More than 300 years since the invention of peer review and 30 years post-Web, it’s time to act. Lest we forget, the Web was originally designed to disrupt scientific publishing, as recently noted by Michael Clarke in the Scholarly Kitchen blog.
The first major disruption has been open access (OA) publishing, a prerequisite for the new metrics, which thrive on increasing numbers of papers and data. And despite its fledgling status, OA has ushered in a second major disruption to the scientific establishment: post-publication peer review (PPPR), in a variety of experiments and formulations, pioneered by BioMedCentral and PubMedCentral.
Article 1 > Breakthroughs from the Second Tier / The Scientist Staff
Peer review isn’t perfect— meet 5 high-impact papers that should have ended up in bigger journal
One of the most commonly voiced criticisms of traditional peer review is that it discourages truly innovative ideas, rejecting field-changing papers while publishing ideas that fall into a status quo and the “hot” fields of the day—think RNAi, etc. Another is that it is nearly impossible to immediately spot the importance of a paper—to truly evaluate a paper, one needs months, if not years, to see the impact it has on its field.
In the following pages, we present some papers that suggest these two criticisms are correct, at least in part. These studies were published in lower-profile journals (all with current impact factors of 6 or below), suggesting they should have had less of an impact. But these papers eventually accumulated at least 1,000 citations. Many were rejected from higher-tier journals. All changed their fields forever.
Twenty years ago, David Kaplan of the Case Western Reserve University had a manuscript rejected, and with it came what he calls a “ridiculous” comment. “The comment was essentially that I should do an x-ray crystallography of the molecule before my study could be published,” he recalls, but the study was not about structure. The x-ray crystallography results, therefore, “had nothing to do with that,” he says. To him, the reviewer was making a completely unreasonable request to find an excuse to reject the paper.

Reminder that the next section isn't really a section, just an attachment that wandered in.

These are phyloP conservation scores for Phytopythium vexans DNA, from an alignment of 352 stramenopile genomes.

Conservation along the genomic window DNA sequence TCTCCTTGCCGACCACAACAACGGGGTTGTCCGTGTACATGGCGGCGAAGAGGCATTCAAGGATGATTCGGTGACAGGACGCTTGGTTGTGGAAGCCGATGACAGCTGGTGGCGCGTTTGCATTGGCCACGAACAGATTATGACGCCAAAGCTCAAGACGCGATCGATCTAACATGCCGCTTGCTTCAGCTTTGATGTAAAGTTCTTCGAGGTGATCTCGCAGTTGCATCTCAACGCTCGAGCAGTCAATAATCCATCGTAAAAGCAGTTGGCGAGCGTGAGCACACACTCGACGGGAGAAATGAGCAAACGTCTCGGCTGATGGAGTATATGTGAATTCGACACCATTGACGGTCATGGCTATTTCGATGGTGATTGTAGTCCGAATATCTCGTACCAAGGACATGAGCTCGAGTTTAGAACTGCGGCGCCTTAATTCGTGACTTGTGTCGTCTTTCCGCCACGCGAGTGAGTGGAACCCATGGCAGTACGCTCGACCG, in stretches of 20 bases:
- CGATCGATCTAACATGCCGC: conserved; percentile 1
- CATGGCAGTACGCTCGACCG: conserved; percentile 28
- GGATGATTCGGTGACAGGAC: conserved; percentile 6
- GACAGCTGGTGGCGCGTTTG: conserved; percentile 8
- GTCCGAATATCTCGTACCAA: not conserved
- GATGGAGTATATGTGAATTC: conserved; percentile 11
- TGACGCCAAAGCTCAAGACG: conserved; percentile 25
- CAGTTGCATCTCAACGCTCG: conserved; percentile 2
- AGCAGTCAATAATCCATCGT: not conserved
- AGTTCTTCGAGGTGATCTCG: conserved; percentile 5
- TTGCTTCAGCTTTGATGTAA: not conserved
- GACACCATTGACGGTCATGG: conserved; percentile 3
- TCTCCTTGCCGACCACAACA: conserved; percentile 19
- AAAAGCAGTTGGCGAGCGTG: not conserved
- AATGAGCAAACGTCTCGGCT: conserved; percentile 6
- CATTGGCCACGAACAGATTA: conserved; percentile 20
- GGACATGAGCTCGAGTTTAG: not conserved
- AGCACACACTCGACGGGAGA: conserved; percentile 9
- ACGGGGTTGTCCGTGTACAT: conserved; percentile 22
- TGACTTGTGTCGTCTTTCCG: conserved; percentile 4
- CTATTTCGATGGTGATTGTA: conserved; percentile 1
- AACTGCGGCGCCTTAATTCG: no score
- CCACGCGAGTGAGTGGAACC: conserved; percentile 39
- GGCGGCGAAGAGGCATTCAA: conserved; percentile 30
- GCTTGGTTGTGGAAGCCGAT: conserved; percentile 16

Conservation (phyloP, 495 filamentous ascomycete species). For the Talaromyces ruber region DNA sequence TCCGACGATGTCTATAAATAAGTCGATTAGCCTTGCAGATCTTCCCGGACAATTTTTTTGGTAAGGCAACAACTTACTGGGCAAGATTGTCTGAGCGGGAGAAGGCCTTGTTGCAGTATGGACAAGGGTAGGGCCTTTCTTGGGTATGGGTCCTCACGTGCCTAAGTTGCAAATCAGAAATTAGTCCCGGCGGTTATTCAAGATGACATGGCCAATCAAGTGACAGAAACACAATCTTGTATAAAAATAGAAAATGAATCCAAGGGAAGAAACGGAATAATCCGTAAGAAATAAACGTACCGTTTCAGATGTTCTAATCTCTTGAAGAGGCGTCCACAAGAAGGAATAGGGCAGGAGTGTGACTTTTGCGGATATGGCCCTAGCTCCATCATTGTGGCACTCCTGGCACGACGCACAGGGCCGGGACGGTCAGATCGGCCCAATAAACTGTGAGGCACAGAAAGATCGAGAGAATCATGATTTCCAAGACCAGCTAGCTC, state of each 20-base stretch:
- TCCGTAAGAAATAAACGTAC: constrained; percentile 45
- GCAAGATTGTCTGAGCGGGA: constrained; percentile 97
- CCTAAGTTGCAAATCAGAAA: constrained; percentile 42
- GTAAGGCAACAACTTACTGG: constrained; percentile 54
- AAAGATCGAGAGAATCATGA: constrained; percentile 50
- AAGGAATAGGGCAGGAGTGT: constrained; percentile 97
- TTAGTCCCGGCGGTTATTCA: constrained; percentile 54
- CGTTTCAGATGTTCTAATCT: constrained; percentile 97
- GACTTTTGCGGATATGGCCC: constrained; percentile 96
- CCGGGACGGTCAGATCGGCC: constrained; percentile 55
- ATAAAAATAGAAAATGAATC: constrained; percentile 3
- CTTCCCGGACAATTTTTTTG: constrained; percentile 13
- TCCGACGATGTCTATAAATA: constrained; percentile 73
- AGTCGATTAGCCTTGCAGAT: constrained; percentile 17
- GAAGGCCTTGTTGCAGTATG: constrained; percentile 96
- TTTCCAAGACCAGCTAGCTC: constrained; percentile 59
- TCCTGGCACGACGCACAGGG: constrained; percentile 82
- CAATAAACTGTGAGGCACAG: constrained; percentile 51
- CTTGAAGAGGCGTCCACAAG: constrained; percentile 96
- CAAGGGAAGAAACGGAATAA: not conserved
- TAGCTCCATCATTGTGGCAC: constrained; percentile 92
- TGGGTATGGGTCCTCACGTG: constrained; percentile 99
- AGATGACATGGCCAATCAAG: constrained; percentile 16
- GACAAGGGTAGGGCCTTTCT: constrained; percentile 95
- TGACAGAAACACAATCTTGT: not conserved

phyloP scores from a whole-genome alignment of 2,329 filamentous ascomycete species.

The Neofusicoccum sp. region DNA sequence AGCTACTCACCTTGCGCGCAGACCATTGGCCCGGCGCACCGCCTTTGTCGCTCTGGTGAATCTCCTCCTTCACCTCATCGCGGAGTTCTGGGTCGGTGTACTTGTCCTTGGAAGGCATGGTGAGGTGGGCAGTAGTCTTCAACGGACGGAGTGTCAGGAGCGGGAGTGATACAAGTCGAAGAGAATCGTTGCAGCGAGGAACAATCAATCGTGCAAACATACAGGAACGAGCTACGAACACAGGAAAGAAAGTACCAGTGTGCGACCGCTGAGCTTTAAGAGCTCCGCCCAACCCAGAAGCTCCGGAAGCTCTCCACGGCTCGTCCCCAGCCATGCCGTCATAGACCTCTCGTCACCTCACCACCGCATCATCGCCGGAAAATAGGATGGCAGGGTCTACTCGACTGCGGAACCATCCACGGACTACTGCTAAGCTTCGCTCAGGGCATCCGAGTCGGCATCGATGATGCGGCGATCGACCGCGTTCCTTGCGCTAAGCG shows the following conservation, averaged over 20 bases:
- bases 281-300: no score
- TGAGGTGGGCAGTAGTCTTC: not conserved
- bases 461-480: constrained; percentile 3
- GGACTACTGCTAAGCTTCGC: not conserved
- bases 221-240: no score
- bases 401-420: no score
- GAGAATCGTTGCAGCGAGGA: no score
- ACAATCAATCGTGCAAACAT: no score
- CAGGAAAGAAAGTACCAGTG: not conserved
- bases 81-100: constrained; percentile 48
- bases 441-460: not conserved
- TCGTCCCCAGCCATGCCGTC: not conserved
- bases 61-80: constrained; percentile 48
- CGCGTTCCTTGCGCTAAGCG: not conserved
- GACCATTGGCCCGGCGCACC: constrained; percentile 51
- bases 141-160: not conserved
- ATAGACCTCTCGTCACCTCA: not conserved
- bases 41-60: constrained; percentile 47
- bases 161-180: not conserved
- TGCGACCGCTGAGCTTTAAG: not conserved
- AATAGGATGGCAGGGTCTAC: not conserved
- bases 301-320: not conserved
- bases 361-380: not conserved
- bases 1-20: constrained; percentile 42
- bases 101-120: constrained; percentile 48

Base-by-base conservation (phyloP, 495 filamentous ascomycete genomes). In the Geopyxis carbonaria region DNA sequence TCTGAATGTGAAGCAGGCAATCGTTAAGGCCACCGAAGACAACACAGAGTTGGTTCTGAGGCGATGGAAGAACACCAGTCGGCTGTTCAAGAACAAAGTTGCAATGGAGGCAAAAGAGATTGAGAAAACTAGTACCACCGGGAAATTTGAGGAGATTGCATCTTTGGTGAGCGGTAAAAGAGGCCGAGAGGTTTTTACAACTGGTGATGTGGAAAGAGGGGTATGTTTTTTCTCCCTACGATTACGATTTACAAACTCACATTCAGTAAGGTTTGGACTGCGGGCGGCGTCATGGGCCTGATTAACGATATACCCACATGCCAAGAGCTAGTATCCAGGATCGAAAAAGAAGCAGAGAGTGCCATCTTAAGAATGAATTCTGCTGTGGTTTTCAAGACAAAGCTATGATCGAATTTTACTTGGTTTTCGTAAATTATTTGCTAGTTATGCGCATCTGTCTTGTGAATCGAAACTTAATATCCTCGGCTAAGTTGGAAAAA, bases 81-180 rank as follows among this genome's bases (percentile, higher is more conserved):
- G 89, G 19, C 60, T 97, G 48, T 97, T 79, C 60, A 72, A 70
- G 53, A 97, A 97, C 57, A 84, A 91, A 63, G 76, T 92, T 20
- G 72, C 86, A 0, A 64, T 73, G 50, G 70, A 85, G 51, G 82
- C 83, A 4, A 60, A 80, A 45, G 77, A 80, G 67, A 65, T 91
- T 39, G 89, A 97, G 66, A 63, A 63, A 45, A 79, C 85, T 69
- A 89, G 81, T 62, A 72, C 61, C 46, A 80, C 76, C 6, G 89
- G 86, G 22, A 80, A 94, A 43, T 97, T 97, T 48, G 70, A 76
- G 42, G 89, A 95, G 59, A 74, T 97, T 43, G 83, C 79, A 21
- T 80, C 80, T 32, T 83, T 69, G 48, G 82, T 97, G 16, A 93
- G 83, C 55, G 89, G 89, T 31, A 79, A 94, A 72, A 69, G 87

Article 2 > I Hate Your Paper / Jef Akst
Kaplan says these sorts of manuscript criticisms are a major problem with the current peer review system, particularly as it’s employed by higher-impact journals. Theoretically, peer review should “help [authors] make their manuscript better,” he says, but in reality, the cutthroat attitude that pervades the system results in ludicrous rejections for personal reasons—if the reviewer feels that the paper threatens his or her own research or contradicts his or her beliefs, for example—or simply for convenience, since top journals get too many submissions and it’s easier to just reject a paper than spend the time to improve it. Regardless of the motivation, the result is the same, and it’s a “problem,” Kaplan says, “that can very quickly become censorship.”
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Article 3 > Is Peer Review Broken?
Submissions are up, reviewers are overtaxed, and authors are lodging complaint after complaint about the process at top-tier journals. What's wrong with peer review?
[http://www.the-scientist.com/article/display/23061/] / Subscriber Access
Related > Citations: Too Many, or Not Enough? / William J. Pearce
The introduction of PubMed in the mid-1990s revolutionized the process of finding and retrieving relevant literature. With much of the drudgery and inconvenience gone, long lists of potentially important publications could be compiled quickly and easily on any computer with an Internet connection. The parallel development of reference database management software further expanded the ability to compile and organize large numbers of abstracts, and ultimately article PDFs.
On one hand, these impressive tools greatly facilitated preparation of comprehensive literature reviews with unprecedented breadth. On the other hand, easy access to so many publications reinforced the temptation to read each paper cited less critically, and sometimes not at all. Thus was born the practice of citing numerous diverse publications to support a point of discussion, instead of citing the one or two most relevant publications with the greatest impact on a field, as if quantity and quality of citations were interchangeable and equally persuasive. [snip]
>> Quality Assurance in the Age of Author Self-Archiving
[http://www.public.iastate.edu/~gerrymck/ACRL2005.ppt] / 110+ Slides
"It's Not About Publication; It's About Ideas"